Lithograph celebrating the completion of the 1858 Atlantic cable.
The success and profit of the English Channel cable encouraged a larger endeavor—connecting Britain and the United States. The potential of undersea cables also helped drive scientific and public interest in what lay below the ocean’s waves. Until the 19th century, oceans had been viewed merely as a way to move between harbors. In 1823 the Encyclopedia Britannica admitted ignorance in its entry on the sea: “Through want of instruments, the sea beyond a certain depth has been found unfathomable.” Unlike land exploration, exploring the deep oceans had never fired the public or the scientific imagination.
Landing the first successful cable at Newfoundland in 1866. The Great Eastern stands by as a smaller ship brings the cable to shore.
The push for a link between Britain and America by entrepreneurial cable promoters changed that. Occasional deep-sea soundings turned into a program to map the depths and heights of the ocean floor. And the public grew fascinated by the sublime successes and the dramatic failures of the undersea cable projects of the 1850s and 1860s, eagerly reading newspaper and magazine accounts of them.
Connecting the countries was no easy feat. An armored Atlantic cable would have to be over 2,000 miles long, be insulated by hundreds of tons of gutta percha, and be laid at almost unimaginable depths. Further, to make and lay cables required vast sums of money. Only the wealthiest governments and companies could afford such costs.
Many thought the dream impossible; many, including well-known scientists, believed that current could not flow that great a distance. However, in 1854 Cyrus Field, an entrepreneur, began stoking public enthusiasm for the project. He persuaded Samuel Morse to support him, along with the U.S. Navy’s Matthew Maury, chief of the U.S. National Observatory and a man who probably knew more about the deep oceans than anyone alive and who could marshal resources for further study. Maury’s research program had already overturned assumptions about the seabed, showing that the sea floor offered high mountains and deep valleys rather than a gradual incline from shallow to deep waters. Fortunately for Field, by 1854 one of Maury’s ships had found a level path on the North Atlantic sea floor, a path Maury described as a “plateau which seems to have been placed there especially for the purpose of holding the wires of the submarine telegraph.”
In 1856 Field founded the Atlantic Telegraph Company with British capital and British expertise. The first two attempts to lay cable from Ireland to Newfoundland (connecting Britain and the United States, respectively), in August 1857 and June 1858, failed. The first cable broke in deep water. In the second attempt the mid-ocean splicing of the two halves of cable failed three times before the effort was called off. But the third attempt succeeded, and in August 1858, U.S. President James Buchanan and Britain’s Queen Victoria clasped electric hands across the ocean. In the flurry of public excitement Field sold several miles of leftover cable to Tiffany & Company Jewelers, which cut up this down-to-earth material into four-inch souvenirs, supplied a certificate of authenticity, and sold them for 50 cents apiece. A perfume reminiscent of ocean spray and flowers was even created in Field’s honor. The Times of London compared the effects of the submarine cable to the discovery of the Americas. Morse called it “the great feat of the century.” Torchlight processions were held in the United States, one of which accidentally set New York’s town hall on fire. The grandiose hopes of the two nations were perhaps best expressed in verse by a magazine, the British Workman:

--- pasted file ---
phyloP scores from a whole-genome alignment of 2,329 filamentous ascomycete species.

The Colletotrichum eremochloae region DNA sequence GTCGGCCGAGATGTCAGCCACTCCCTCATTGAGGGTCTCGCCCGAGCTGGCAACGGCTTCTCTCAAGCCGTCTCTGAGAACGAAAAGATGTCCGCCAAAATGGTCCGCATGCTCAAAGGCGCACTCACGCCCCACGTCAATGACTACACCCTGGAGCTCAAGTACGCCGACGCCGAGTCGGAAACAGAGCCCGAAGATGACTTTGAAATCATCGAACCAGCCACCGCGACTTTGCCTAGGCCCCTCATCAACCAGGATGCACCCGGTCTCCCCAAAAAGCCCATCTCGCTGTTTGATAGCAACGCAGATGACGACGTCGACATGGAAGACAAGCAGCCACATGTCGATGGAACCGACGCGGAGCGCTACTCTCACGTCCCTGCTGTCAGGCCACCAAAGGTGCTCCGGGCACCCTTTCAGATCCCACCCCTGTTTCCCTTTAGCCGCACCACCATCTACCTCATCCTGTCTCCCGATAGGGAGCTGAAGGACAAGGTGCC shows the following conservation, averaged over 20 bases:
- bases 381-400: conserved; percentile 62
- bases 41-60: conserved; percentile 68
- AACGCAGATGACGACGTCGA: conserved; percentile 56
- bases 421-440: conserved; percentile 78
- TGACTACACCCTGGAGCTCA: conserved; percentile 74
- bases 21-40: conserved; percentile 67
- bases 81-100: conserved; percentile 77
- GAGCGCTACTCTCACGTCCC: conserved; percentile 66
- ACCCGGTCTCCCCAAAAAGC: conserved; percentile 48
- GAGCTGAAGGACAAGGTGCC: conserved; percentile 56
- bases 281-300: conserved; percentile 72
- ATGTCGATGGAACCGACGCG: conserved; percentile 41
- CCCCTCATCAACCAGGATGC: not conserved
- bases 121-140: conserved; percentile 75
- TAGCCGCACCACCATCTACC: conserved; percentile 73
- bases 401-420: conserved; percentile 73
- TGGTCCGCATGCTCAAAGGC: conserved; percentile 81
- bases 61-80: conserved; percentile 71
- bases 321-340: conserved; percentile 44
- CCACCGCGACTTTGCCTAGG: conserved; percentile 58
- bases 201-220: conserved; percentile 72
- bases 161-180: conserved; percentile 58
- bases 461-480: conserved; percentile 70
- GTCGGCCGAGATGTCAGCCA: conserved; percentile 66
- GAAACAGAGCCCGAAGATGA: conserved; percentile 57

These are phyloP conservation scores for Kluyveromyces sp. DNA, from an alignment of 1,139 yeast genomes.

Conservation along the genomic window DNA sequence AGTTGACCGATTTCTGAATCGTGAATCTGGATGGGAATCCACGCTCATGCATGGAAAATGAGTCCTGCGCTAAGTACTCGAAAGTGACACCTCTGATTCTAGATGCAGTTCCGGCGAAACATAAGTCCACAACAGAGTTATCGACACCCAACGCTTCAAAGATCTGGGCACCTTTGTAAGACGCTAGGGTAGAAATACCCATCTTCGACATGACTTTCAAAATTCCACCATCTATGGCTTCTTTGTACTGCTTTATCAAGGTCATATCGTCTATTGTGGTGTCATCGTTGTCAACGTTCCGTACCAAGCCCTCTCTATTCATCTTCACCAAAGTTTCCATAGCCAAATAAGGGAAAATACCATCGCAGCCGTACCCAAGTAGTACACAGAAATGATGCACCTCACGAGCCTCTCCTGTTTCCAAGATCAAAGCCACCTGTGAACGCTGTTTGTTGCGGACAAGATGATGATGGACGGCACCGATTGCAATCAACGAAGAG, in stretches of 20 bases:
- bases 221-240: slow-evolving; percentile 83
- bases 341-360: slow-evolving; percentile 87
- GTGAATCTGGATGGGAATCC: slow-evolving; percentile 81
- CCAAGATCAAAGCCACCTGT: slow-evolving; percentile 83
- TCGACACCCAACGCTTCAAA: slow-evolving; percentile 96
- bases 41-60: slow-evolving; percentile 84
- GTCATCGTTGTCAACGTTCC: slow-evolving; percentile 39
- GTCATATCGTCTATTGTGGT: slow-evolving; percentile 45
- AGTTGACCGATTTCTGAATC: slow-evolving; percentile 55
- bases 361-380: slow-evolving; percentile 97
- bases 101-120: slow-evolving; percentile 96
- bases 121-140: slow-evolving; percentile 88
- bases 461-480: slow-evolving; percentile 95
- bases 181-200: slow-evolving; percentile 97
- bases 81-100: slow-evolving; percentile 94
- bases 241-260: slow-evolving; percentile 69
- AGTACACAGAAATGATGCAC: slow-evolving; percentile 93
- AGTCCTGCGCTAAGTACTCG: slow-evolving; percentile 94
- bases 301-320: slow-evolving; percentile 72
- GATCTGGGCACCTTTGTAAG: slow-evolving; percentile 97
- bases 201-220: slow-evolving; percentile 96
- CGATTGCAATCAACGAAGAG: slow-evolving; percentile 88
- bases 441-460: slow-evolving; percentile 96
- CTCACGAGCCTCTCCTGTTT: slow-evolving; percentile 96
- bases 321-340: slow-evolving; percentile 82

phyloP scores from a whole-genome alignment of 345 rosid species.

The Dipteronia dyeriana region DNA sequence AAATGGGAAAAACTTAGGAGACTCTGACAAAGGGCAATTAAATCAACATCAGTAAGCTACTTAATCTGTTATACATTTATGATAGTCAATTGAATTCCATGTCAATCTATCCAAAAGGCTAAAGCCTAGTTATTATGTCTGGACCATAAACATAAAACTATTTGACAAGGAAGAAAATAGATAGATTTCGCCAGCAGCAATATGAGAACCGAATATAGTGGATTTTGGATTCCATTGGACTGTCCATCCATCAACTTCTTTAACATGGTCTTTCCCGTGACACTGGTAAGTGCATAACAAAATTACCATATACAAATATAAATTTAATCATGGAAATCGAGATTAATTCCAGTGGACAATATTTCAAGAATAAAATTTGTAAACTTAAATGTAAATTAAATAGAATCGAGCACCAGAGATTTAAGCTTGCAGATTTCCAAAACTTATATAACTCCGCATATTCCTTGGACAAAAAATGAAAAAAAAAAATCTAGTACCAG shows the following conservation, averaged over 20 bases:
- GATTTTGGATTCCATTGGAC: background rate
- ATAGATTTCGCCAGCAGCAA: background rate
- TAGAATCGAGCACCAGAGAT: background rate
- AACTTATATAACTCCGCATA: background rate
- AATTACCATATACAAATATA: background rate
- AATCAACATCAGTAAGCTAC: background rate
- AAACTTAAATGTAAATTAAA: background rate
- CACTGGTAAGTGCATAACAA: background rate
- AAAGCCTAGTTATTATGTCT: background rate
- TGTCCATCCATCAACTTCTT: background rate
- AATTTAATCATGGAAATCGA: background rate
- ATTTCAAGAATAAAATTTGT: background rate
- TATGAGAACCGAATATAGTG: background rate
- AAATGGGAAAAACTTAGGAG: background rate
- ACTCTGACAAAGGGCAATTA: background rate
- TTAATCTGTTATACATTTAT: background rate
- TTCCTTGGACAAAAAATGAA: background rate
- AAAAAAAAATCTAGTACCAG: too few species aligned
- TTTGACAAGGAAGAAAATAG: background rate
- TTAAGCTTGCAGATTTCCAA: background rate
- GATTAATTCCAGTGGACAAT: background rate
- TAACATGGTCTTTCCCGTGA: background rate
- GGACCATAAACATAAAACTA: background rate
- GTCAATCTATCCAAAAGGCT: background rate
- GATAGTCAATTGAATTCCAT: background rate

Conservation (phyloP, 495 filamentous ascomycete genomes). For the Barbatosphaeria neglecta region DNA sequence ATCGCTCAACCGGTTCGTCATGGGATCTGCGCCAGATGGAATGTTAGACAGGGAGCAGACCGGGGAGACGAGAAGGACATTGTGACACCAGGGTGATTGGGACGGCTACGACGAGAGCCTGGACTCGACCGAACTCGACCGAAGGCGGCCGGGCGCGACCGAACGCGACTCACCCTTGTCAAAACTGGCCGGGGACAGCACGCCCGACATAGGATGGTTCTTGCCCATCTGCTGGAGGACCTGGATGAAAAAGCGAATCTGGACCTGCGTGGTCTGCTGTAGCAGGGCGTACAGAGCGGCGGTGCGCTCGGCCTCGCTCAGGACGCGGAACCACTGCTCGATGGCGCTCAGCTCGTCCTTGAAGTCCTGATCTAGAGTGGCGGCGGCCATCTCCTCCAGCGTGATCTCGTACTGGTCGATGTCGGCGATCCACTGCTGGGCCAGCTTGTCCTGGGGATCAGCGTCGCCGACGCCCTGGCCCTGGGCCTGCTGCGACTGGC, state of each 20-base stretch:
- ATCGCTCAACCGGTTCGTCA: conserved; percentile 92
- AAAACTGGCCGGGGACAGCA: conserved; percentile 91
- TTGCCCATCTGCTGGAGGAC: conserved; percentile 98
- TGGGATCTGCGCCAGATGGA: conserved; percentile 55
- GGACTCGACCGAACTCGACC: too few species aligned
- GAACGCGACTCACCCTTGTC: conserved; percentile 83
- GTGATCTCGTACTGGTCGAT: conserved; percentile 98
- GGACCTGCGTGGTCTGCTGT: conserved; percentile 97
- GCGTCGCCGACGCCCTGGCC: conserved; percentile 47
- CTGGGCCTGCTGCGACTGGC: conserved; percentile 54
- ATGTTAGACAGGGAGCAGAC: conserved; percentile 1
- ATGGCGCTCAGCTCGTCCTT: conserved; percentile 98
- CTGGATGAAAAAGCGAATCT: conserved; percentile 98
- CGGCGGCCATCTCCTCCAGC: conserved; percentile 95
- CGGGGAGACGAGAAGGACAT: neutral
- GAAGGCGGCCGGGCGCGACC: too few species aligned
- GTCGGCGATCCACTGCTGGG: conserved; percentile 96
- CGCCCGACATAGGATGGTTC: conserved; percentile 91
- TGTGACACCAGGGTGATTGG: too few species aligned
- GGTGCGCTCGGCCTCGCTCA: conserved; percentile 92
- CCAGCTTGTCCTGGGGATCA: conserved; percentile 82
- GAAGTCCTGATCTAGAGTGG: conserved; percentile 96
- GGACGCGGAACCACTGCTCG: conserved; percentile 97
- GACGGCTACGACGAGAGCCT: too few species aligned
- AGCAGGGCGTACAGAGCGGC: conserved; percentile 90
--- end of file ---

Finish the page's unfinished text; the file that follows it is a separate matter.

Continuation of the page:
Stretch on, thou wonder-working wire!
Stretch North, South, East, and West,
Deep down beneath the surging sea,
High o’er the mountain’s crest.
Stretch onwards without stop or stay,
All lands and oceans span,
Knitting with firmer, closer bonds
Man to his brother man.
Transmission speeds of up to three short words per minute astonished the public. But celebrations proved premature: electric signals, strong at first, quickly weakened and two months later, on 20 October, failed entirely.
The cover of Atlantic Telegraph Polka shows the Niagara and Agamemnon laying the 1858 Atlantic cable.
The delicate task of laying cables in rough seas without breaking them and with malfunctioning equipment taxed ships, sailors, and onboard cable experts. Making the cables was still an inexpert science, and electrical theory had not kept up with practice. The 1858 cable was doomed by a rudimentary understanding of how electric current behaved through thousands of miles of gutta percha–insulated cable. Financial losses of hundreds of thousands of British pounds, uncertainty as to why the cable failed, and the U.S. Civil War all blocked further attempts.
Not until 1865 and the end of the Civil War did the two countries attempt to reconnect themselves—and the cable broke. In 1866 the Great Eastern, the largest ship ever built and the only one big enough to carry an ocean’s worth of cable, successfully laid a cable from Valentia in Ireland to St. John’s in Newfoundland. The Great Eastern then turned around, picked up the broken part of the previous cable, and spliced and relaid it. Suddenly, two cables linked the United States and Britain.